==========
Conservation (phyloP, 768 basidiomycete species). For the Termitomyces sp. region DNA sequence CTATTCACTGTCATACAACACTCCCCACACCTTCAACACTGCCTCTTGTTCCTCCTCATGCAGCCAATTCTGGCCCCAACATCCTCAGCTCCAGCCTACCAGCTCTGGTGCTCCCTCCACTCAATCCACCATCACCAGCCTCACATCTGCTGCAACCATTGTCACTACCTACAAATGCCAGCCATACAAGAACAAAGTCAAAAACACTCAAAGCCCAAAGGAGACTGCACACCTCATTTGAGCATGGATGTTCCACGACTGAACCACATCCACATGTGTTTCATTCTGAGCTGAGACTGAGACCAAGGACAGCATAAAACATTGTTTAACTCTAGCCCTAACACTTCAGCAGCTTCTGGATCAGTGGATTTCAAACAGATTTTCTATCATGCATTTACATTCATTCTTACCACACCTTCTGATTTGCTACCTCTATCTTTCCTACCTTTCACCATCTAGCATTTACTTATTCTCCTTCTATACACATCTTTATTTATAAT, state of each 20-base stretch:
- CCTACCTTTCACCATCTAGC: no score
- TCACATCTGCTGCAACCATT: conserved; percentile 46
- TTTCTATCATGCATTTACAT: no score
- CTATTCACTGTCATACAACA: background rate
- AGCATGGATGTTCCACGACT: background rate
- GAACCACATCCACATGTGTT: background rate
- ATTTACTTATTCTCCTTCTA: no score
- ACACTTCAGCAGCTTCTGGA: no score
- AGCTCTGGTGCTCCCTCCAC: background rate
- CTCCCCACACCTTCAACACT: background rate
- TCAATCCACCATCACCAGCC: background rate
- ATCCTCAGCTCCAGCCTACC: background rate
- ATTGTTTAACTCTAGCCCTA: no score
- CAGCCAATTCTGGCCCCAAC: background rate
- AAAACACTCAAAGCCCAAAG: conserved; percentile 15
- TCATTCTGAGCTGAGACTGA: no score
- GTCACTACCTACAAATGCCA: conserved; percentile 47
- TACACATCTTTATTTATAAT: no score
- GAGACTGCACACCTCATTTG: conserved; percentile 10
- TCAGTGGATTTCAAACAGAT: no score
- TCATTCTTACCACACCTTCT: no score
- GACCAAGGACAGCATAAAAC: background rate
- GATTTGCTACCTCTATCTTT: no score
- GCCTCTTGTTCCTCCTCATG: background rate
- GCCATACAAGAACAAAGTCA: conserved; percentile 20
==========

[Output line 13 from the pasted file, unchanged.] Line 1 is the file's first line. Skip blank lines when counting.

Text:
- ATCCTCAGCTCCAGCCTACC: background rate